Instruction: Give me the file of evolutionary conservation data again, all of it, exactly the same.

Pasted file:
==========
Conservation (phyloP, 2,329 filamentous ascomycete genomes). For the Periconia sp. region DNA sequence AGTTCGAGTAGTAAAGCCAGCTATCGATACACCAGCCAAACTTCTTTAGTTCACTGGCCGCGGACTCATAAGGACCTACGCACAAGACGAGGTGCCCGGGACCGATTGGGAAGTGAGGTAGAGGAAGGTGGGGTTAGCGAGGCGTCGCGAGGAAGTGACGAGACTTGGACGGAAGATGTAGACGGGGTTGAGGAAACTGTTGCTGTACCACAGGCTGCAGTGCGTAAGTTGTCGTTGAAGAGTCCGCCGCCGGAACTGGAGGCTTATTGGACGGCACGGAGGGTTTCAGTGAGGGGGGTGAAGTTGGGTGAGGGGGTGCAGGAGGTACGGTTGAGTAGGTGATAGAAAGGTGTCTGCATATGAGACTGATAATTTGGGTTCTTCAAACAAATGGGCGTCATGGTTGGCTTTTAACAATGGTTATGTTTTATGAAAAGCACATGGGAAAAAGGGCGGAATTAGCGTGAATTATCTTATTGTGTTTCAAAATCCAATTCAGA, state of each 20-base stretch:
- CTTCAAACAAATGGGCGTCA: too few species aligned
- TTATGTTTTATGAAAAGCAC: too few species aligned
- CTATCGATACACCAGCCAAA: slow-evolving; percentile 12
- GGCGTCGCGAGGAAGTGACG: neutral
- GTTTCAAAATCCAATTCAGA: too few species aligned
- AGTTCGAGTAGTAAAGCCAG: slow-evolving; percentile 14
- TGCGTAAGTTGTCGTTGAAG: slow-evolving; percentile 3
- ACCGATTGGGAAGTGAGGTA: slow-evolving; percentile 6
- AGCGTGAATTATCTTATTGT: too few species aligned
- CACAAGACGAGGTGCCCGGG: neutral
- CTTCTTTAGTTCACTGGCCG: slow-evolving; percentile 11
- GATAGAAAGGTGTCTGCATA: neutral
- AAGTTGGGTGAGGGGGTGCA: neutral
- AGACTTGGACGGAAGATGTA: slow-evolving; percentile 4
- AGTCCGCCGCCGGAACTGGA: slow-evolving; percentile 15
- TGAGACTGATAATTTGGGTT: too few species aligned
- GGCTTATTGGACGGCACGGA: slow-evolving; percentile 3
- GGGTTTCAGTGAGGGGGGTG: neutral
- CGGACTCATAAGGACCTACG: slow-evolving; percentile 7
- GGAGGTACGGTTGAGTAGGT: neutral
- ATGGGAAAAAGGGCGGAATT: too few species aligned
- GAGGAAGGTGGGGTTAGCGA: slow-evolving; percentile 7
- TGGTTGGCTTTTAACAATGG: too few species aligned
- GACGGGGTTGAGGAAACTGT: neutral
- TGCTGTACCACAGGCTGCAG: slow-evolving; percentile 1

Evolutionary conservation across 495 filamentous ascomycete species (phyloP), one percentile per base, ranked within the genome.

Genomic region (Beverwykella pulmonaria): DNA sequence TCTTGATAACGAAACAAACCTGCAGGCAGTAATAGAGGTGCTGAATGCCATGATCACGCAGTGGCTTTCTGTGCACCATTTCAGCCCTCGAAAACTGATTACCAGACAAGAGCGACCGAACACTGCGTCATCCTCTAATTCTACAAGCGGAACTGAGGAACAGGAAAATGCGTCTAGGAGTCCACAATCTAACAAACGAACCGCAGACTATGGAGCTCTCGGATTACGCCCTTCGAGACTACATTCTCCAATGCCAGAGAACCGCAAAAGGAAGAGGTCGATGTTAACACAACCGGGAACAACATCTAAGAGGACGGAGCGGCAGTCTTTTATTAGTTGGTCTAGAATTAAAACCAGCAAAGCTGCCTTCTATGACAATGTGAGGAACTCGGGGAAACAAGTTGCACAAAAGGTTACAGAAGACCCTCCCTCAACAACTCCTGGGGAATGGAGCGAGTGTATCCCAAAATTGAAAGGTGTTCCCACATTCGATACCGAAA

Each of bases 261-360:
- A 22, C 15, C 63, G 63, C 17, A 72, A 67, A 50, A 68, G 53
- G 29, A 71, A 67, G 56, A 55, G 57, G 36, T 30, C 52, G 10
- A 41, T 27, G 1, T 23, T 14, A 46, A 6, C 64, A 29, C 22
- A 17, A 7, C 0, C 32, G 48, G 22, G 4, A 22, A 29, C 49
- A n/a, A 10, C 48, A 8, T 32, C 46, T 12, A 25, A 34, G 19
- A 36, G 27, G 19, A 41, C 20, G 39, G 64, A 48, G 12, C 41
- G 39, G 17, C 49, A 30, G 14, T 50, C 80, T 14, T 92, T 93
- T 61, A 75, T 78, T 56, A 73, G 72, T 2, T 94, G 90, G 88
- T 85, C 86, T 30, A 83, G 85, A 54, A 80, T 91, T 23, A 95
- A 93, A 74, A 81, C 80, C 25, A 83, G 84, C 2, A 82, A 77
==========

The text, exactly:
Conservation (phyloP, 2,329 filamentous ascomycete genomes). For the Periconia sp. region DNA sequence AGTTCGAGTAGTAAAGCCAGCTATCGATACACCAGCCAAACTTCTTTAGTTCACTGGCCGCGGACTCATAAGGACCTACGCACAAGACGAGGTGCCCGGGACCGATTGGGAAGTGAGGTAGAGGAAGGTGGGGTTAGCGAGGCGTCGCGAGGAAGTGACGAGACTTGGACGGAAGATGTAGACGGGGTTGAGGAAACTGTTGCTGTACCACAGGCTGCAGTGCGTAAGTTGTCGTTGAAGAGTCCGCCGCCGGAACTGGAGGCTTATTGGACGGCACGGAGGGTTTCAGTGAGGGGGGTGAAGTTGGGTGAGGGGGTGCAGGAGGTACGGTTGAGTAGGTGATAGAAAGGTGTCTGCATATGAGACTGATAATTTGGGTTCTTCAAACAAATGGGCGTCATGGTTGGCTTTTAACAATGGTTATGTTTTATGAAAAGCACATGGGAAAAAGGGCGGAATTAGCGTGAATTATCTTATTGTGTTTCAAAATCCAATTCAGA, state of each 20-base stretch:
- CTTCAAACAAATGGGCGTCA: too few species aligned
- TTATGTTTTATGAAAAGCAC: too few species aligned
- CTATCGATACACCAGCCAAA: slow-evolving; percentile 12
- GGCGTCGCGAGGAAGTGACG: neutral
- GTTTCAAAATCCAATTCAGA: too few species aligned
- AGTTCGAGTAGTAAAGCCAG: slow-evolving; percentile 14
- TGCGTAAGTTGTCGTTGAAG: slow-evolving; percentile 3
- ACCGATTGGGAAGTGAGGTA: slow-evolving; percentile 6
- AGCGTGAATTATCTTATTGT: too few species aligned
- CACAAGACGAGGTGCCCGGG: neutral
- CTTCTTTAGTTCACTGGCCG: slow-evolving; percentile 11
- GATAGAAAGGTGTCTGCATA: neutral
- AAGTTGGGTGAGGGGGTGCA: neutral
- AGACTTGGACGGAAGATGTA: slow-evolving; percentile 4
- AGTCCGCCGCCGGAACTGGA: slow-evolving; percentile 15
- TGAGACTGATAATTTGGGTT: too few species aligned
- GGCTTATTGGACGGCACGGA: slow-evolving; percentile 3
- GGGTTTCAGTGAGGGGGGTG: neutral
- CGGACTCATAAGGACCTACG: slow-evolving; percentile 7
- GGAGGTACGGTTGAGTAGGT: neutral
- ATGGGAAAAAGGGCGGAATT: too few species aligned
- GAGGAAGGTGGGGTTAGCGA: slow-evolving; percentile 7
- TGGTTGGCTTTTAACAATGG: too few species aligned
- GACGGGGTTGAGGAAACTGT: neutral
- TGCTGTACCACAGGCTGCAG: slow-evolving; percentile 1

Evolutionary conservation across 495 filamentous ascomycete species (phyloP), one percentile per base, ranked within the genome.

Genomic region (Beverwykella pulmonaria): DNA sequence TCTTGATAACGAAACAAACCTGCAGGCAGTAATAGAGGTGCTGAATGCCATGATCACGCAGTGGCTTTCTGTGCACCATTTCAGCCCTCGAAAACTGATTACCAGACAAGAGCGACCGAACACTGCGTCATCCTCTAATTCTACAAGCGGAACTGAGGAACAGGAAAATGCGTCTAGGAGTCCACAATCTAACAAACGAACCGCAGACTATGGAGCTCTCGGATTACGCCCTTCGAGACTACATTCTCCAATGCCAGAGAACCGCAAAAGGAAGAGGTCGATGTTAACACAACCGGGAACAACATCTAAGAGGACGGAGCGGCAGTCTTTTATTAGTTGGTCTAGAATTAAAACCAGCAAAGCTGCCTTCTATGACAATGTGAGGAACTCGGGGAAACAAGTTGCACAAAAGGTTACAGAAGACCCTCCCTCAACAACTCCTGGGGAATGGAGCGAGTGTATCCCAAAATTGAAAGGTGTTCCCACATTCGATACCGAAA

Each of bases 261-360:
- A 22, C 15, C 63, G 63, C 17, A 72, A 67, A 50, A 68, G 53
- G 29, A 71, A 67, G 56, A 55, G 57, G 36, T 30, C 52, G 10
- A 41, T 27, G 1, T 23, T 14, A 46, A 6, C 64, A 29, C 22
- A 17, A 7, C 0, C 32, G 48, G 22, G 4, A 22, A 29, C 49
- A n/a, A 10, C 48, A 8, T 32, C 46, T 12, A 25, A 34, G 19
- A 36, G 27, G 19, A 41, C 20, G 39, G 64, A 48, G 12, C 41
- G 39, G 17, C 49, A 30, G 14, T 50, C 80, T 14, T 92, T 93
- T 61, A 75, T 78, T 56, A 73, G 72, T 2, T 94, G 90, G 88
- T 85, C 86, T 30, A 83, G 85, A 54, A 80, T 91, T 23, A 95
- A 93, A 74, A 81, C 80, C 25, A 83, G 84, C 2, A 82, A 77